Theologians have understood the Bible's way of speaking of God occurs on a two-level way of speaking. Passages that speak of God as "not changing" or "changing His mind" (Numbers 23:19; Malachi 3:6) and which describe the Son (Hebrews 1:8-13; Hebrews 13:6) use language that speaks of God as He is in His existence and essence (i.e. "being language" or "ontological language"). Such "ontological language" is God telling us what He is like and how He is like as the Divinely Simple Being that is identified as Father, Son and Spirit. 

A second type of description used by the Bible for God utilizes analogies and metaphorical descriptions, such as God having "eyes" (2 Chronicles 16:9); "wings" (Malachi 4) ; some sort of embodiment (Daniel 10:6) and even "changing His mind" (Genesis 6:1-6). This second way of talking about God is the way in which God communicates Himself for our understanding. God's use of this second manner of revealing Himself is called "analogical language".  An "analogical description" refers to how God reveals an attribute of Himself in a comparative way to something in the created order. Thus for instance, whenever we see God described as "having eyes", this expression points us back to the "being language" or "ontological language" of God as everywhere present or omnipresence. 

To handle all the Biblical data correctly, it is important to interpret the analogical language scripture uses to describe God according to the ontological or "being" texts that reveal God as He really is. If the student of scripture fails to consider these observations, heresies such as Mormonism, which teach that God is some sort of Divine humanoid being with physical parts, will result. 

I know that today's post has tossed a lot of new terms at some readers that can quickly get us all deep into the weeds. So, to put what I just wrote in another way, a wonderful, proven illustration may help. Older Theologians use the illustration of a parent lisping to an infant in so-called "baby-talk". Why do parents do this? So that the baby is not hindered in interacting with the parent. 

As to what occurs in the relationship between the Son and the created order, the experience of change is with respect to how people experienced Him in the Old Testament. The Person of the Son, like the parent in the above illustration, "stoops down" to the level of His people by various ways, whether they be covenants, through objects or in taking on a temporary embodied form (see Hebrews 1:1-2). As author Dr. Sinclair Ferguson once remarked in a sermon,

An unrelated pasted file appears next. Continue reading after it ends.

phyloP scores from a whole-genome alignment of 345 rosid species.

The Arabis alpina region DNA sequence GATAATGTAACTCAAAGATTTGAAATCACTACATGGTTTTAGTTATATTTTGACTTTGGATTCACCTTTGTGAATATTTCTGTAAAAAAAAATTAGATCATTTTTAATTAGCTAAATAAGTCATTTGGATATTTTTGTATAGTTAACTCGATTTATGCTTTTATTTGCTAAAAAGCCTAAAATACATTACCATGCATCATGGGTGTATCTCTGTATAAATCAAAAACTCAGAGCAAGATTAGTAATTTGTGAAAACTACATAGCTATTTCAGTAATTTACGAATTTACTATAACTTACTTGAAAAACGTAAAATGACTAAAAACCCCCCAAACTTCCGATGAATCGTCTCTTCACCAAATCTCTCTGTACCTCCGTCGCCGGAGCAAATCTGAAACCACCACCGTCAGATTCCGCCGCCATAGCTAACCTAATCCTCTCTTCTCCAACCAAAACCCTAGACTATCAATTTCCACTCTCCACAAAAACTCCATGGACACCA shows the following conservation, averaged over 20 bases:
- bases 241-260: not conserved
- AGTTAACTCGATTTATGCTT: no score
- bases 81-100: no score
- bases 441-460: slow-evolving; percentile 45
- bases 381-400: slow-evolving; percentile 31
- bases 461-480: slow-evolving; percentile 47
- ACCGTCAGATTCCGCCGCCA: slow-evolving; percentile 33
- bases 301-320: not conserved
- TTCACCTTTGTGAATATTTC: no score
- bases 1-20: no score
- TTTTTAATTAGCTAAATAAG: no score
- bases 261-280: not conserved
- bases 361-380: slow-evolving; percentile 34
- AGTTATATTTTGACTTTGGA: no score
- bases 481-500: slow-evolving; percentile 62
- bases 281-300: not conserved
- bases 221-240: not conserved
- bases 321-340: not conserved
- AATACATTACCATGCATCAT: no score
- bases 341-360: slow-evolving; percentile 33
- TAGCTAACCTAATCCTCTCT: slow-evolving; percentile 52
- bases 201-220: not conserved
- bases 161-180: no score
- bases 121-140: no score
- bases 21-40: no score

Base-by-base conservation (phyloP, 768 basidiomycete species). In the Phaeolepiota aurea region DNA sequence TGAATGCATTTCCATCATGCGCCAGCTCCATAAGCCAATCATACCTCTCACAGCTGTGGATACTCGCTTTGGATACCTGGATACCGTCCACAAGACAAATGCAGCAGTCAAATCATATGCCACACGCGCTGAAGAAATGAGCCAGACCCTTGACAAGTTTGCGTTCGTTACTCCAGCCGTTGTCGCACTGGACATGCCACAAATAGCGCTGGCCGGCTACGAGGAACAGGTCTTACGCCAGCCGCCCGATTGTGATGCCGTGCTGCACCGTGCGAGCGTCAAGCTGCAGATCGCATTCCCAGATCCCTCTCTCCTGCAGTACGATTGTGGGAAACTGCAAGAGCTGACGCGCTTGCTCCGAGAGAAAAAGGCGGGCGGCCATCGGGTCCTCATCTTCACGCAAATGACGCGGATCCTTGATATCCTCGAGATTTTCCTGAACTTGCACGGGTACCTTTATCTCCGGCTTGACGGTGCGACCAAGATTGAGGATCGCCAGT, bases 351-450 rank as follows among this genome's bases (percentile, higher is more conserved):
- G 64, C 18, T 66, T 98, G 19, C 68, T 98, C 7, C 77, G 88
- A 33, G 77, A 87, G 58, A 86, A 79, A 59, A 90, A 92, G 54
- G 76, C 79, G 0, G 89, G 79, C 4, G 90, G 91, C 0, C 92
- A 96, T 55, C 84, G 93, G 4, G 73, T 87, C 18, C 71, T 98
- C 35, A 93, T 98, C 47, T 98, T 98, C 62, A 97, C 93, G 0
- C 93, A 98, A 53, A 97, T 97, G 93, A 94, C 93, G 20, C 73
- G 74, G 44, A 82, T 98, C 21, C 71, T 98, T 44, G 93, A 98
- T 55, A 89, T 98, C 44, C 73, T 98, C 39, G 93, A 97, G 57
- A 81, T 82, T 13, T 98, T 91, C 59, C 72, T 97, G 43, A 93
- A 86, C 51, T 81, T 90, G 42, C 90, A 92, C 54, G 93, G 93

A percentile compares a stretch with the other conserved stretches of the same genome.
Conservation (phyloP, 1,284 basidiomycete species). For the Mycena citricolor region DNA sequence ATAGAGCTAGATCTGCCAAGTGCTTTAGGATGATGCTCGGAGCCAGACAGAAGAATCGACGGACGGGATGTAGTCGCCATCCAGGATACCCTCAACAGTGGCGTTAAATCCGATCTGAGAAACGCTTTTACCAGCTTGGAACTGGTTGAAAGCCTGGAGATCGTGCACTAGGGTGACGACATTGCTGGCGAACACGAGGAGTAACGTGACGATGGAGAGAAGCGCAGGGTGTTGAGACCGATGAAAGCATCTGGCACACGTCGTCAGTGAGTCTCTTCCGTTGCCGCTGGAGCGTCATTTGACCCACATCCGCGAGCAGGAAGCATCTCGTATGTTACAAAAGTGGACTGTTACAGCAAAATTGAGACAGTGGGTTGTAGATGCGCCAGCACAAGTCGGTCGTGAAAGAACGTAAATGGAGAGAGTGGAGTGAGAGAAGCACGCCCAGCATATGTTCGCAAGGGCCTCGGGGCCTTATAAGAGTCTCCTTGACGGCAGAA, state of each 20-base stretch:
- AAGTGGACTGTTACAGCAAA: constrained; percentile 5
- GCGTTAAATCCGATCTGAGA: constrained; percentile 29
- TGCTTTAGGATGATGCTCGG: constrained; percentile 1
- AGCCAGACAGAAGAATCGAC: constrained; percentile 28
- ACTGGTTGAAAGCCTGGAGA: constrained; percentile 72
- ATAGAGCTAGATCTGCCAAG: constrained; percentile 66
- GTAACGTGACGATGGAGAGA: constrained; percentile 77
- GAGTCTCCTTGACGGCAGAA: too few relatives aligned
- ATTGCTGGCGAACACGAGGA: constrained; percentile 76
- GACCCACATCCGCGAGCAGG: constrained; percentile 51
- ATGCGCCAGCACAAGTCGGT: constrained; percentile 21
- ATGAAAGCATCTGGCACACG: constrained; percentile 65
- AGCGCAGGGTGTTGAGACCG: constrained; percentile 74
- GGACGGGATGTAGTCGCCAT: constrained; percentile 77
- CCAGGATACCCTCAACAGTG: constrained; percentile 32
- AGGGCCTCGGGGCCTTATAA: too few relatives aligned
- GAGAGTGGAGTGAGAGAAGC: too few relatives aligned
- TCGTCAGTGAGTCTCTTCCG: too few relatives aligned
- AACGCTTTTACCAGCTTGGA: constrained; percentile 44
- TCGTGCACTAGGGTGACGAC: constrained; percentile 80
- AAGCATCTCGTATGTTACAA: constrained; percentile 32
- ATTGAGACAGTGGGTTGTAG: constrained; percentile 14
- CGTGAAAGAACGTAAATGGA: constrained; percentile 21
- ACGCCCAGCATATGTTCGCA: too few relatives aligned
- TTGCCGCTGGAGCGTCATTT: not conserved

"Christ's Old Testament appearances functioned as a dress rehearsal for His permanent taking on of a human nature in the incarnation."

As noted already, God, by the Person of the Son, appears as a burning bush, somehow as a rock issuing forth water or as the visible Yahweh for our sake. Even though we know "that" the water from the rock and the burning bush are "Christophanies" or "Theophanies" or appearances of Christ; we still don't comprehend "how" Christ is genuinely revealed to His people in those instances. All we can say is that the pre-incarnate Christ "bent down" in such appearances to communicate to His people while all the while not ceasing to remain Divinely simple as a Divine member of the Godhead.

The Person of the Son, as we have discussed above, is free to interact with our world. Any changes and interaction with such a Divine Person like the Son (also called "the Word" in John 1:1-3,14) are how we experience Him on our side of things. It is not God's nature that undergoes such changes. Instead, we are the ones that experience change in such interactions. In the next post, we will discover how these features of the Old Testament's portrayal of God sets the stage for how we understand the Son's decisive revelation of God in His incarnation as Jesus of Nazareth. 

More next time....